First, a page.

Waiting Upon The Lord (Here in Asia)
Waiting On God To Act Before . . .

Paul Is Waiting

"Paul was waiting." (Acts 17:16). Wait a minute! Paul the missionary is waiting? Paul, the one who fearlessly goes to many dangerous places and, without any hesitation, preaches to anyone who would listen is waiting? It is hard for me to comprehend the impulsive Paul, the pioneer missionary who has no qualm standing before kings and rulers, to have the time to sit down and wait. What would he do when he is waiting? 

It is not that Paul the missionary never had experienced a time of waiting. Before this time, Paul was locked up in a Macedonian prison. While waiting inside the jail, they sang hymns and songs. (Really, what else could you do inside a prison?) And so, what happened next resulted in the conversion of the jailer together with his family (Acts 16:22-40). In another occasion, Paul, with Silas, were waiting for the appointment for missionary work from the Church Council in Antioch. I suppose they were also singing hymns and spiritual songs while waiting for this formal endorsement (Acts 13:1-3). But I think, knowing Paul, he most probably was going around the city of Antioch talking to the many Christians in the area recruiting them to the work of cross cultural ministry. (Compare Acts 20:4.)

And because of this time of waiting in Athens, it resulted into an encounter with Greek philosophers and religious gentiles. Experts say this is Paul's first meeting with non-Jews who have no background or who are unfamiliar with the Torah or any of the teachings of the Jewish religion. And thus, we see Paul's "Sermon on Mars Hill," the famous preaching where Paul connected with his non Jewish listeners through his use of the "Unknown God." He truly crossed cultural boundaries and overcame philosophical obstacles by appealing to the people's gentile knowledge of the Creator God. He uses a gentile poet to affirm his statement: "For we also are His offspring" (Acts 17:28 NASB). As a result of this preaching, we see more and more Greek, Roman, and other gentile followers committing to the venture of missionary work in Asia (Acts 17:16-34). These are gentile Christian workers who speak the language of the non-Jewish population. And I would say, these are cross cultural missionaries who are better equipped, better than Paul, Silas, and Barnabas, in terms of relating the Christian gospel to the people in the area who have no history and experience with the Jewish culture and religion.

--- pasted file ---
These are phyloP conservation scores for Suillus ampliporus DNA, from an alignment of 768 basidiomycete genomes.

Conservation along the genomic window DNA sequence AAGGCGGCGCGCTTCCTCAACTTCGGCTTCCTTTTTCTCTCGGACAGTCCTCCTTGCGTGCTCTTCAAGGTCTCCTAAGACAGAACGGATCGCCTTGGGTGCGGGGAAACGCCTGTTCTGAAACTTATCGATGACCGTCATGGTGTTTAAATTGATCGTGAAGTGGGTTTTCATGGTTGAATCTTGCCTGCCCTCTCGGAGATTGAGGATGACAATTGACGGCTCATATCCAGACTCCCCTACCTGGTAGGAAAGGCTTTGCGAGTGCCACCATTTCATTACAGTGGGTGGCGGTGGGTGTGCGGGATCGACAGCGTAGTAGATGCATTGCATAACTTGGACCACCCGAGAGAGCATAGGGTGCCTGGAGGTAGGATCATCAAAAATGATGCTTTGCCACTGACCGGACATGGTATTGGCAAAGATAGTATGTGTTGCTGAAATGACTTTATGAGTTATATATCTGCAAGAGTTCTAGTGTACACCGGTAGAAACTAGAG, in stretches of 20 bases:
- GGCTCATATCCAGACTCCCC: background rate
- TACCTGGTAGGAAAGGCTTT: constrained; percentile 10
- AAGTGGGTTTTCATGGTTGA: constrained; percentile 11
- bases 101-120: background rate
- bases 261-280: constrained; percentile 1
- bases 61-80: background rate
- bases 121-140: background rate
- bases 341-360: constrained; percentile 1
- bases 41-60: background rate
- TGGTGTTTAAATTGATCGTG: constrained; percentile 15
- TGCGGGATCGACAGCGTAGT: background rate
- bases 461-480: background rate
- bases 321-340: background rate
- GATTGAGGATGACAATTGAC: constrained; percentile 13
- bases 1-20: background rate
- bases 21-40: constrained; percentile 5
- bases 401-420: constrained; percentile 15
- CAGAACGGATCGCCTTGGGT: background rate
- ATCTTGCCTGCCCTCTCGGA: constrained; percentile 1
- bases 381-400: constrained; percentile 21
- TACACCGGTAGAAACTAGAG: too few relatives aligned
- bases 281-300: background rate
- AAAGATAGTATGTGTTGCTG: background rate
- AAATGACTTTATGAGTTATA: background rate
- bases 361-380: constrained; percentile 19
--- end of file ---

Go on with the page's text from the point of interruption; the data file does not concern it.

So, many beautiful things came about because of Paul's waiting. He was not waiting quietly, sitting down and doing nothing. He was, actually, waiting for Silas and Timothy to come from Macedonia. What did Paul do while he was waiting? First, he was looking around (Acts 17:16). This is just the typical Paul. You could never keep him still in one corner. He just had to go out and do something. Second, he had an emotional reaction (verse 16). He opened his heart. He was disturbed. So, being the Paul whom we all know, impulsive, go-getter, impatient, rash, etc., he sought an audience with the Jewish group in one of the local synagogues, and later, he ended up in an Areopagus, a Greek (and Roman) meeting place for scholars, thinkers, seekers, teachers of philosophy. You all know the story, right? (See Acts 17:16-34.) Many more believers from the gentile crowd joined Paul.

So, what did Paul do while he was waiting? He looked around and God did the rest. Are you waiting? Are you waiting for someone? Look around and soak in everything you see. And let God write His own story for you.


Feed You can follow this conversation by subscribing to the comment feed for this post.

Verify your Comment

Previewing your Comment

This is only a preview. Your comment has not yet been posted.

Your comment could not be posted. Error type:
Your comment has been posted. Post another comment

The letters and numbers you entered did not match the image. Please try again.

As a final step before posting your comment, enter the letters and numbers you see in the image below. This prevents automated programs from posting comments.

Having trouble reading this image? View an alternate.


Post a comment

Your Information

(Name and email address are required. Email address will not be displayed with the comment.)